Lord Harmar-Nicholls

My Lords, I suggest that Lord Duncan-Sandys was just as wrong as is the noble Earl in the terms of the effect that his Motion could have on our procedures—perhaps inadvertently but certainly that would be the result. It cuts across so many principles that make our job in this House bearable.

If carried, the noble Earl's Motion would mean spending money. This House is not answerable for the spending of money. I thought it might be helpful to precede the noble Lord who will speak from the Opposition Dispatch Box. If he were made aware of the feelings of those of us who have some respect for the procedures which are necessary for the House to exist, it might help him to give a view on the rights and wrongs of the issue.

I do not intend to take up much time. However, the noble Earl must be aware that he did not produce one new point when he introduced his Motion to amend the regulations. Every one of the points made was argued in detail during the long passage of the Bill through its various stages. I respect people who are tenacious in pursuing to the bitter end matters about which they feel strongly but not to the point at which it is likely to disrupt the working of the machine that enables Parliament to carry through its legislation.

If this Motion or the meaning behind it is to have any strength, it should come from another place. They are the people who have to answer to those who provide the money which this Motion would cause to be spent.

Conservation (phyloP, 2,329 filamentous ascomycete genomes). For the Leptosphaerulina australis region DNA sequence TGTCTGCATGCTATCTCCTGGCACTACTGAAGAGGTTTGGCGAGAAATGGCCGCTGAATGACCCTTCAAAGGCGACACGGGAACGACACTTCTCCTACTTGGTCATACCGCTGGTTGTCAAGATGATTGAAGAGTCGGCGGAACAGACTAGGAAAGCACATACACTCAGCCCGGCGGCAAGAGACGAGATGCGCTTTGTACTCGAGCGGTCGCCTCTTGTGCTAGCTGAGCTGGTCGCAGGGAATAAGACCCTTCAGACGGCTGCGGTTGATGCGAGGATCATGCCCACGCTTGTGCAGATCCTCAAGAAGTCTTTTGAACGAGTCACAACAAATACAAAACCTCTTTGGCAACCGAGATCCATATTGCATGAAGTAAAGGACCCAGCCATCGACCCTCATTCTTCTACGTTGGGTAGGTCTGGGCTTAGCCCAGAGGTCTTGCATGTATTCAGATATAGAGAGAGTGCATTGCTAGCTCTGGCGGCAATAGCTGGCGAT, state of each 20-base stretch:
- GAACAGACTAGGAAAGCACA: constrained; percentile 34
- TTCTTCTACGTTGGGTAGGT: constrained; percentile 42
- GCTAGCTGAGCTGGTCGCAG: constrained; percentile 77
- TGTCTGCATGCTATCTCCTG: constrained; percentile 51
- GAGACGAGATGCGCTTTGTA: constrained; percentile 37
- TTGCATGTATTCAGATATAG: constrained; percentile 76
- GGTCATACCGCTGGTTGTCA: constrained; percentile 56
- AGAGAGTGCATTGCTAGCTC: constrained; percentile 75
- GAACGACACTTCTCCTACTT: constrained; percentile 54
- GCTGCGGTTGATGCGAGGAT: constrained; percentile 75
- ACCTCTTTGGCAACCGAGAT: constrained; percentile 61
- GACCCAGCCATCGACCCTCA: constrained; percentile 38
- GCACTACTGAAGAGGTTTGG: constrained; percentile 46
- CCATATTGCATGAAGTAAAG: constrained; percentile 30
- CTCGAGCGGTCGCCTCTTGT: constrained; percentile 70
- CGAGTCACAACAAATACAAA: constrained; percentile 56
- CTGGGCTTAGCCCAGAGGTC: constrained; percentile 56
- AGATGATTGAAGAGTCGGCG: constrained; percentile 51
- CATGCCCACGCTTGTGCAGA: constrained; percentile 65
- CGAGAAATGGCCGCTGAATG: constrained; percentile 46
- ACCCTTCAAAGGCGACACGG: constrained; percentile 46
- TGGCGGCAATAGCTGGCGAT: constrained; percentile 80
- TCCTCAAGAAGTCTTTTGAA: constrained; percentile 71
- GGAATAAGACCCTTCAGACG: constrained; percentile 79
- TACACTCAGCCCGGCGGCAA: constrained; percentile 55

On the grounds of adhering to the generally accepted procedures of this House, which are based on self-discipline and not on trying to get around written rules (which we do not have), my hope is that the noble Earl will take an early opportunity to indicate that, having once again placed on record the views that he strongly holds, he will not carry the Motion to a point which will undermine the working of the place that we serve.

Lord Carter

My Lords, from these Benches I am very pleased to support this resolution. It has been most carefully drafted. I can assure the noble Lord, Lord Harmar-Nicholls, that considerable work has been done behind the scenes to ensure that it is within the conventions of this House. It has been carefully drafted to ensure that in accepting the Motion the House also accepts the regulations which will be taken formally after this debate.

The Motion calls on the Government to take action to deal with the very real injustice that will befall some students, especially postgraduate students, as a result of the interaction of the student loan scheme and the social security regulations. It is not unknown for governments to ignore what either House may call upon them to do. With regard to the question of financial privilege, the noble Lord has been a Member of this House much longer than I have, but page 121 of the Companion to the Standing Orders will tell him that: the Lords need not anticipate what view the Commons may take of any Lords amendments with respect to Commons financial privilege". That is well known to the House. As noble Lords will know, the regulations disentitle most students from housing benefit, income support and unemployment benefit. In other words, a group of our citizens whose level of income is such that they are entitled to those benefits are to be disentitled solely on the grounds that they are students. The Minister no doubt will argue that students should be maintained by the educational support system. We do not argue with that as a principle. However, it presupposes an adequate level of educational support.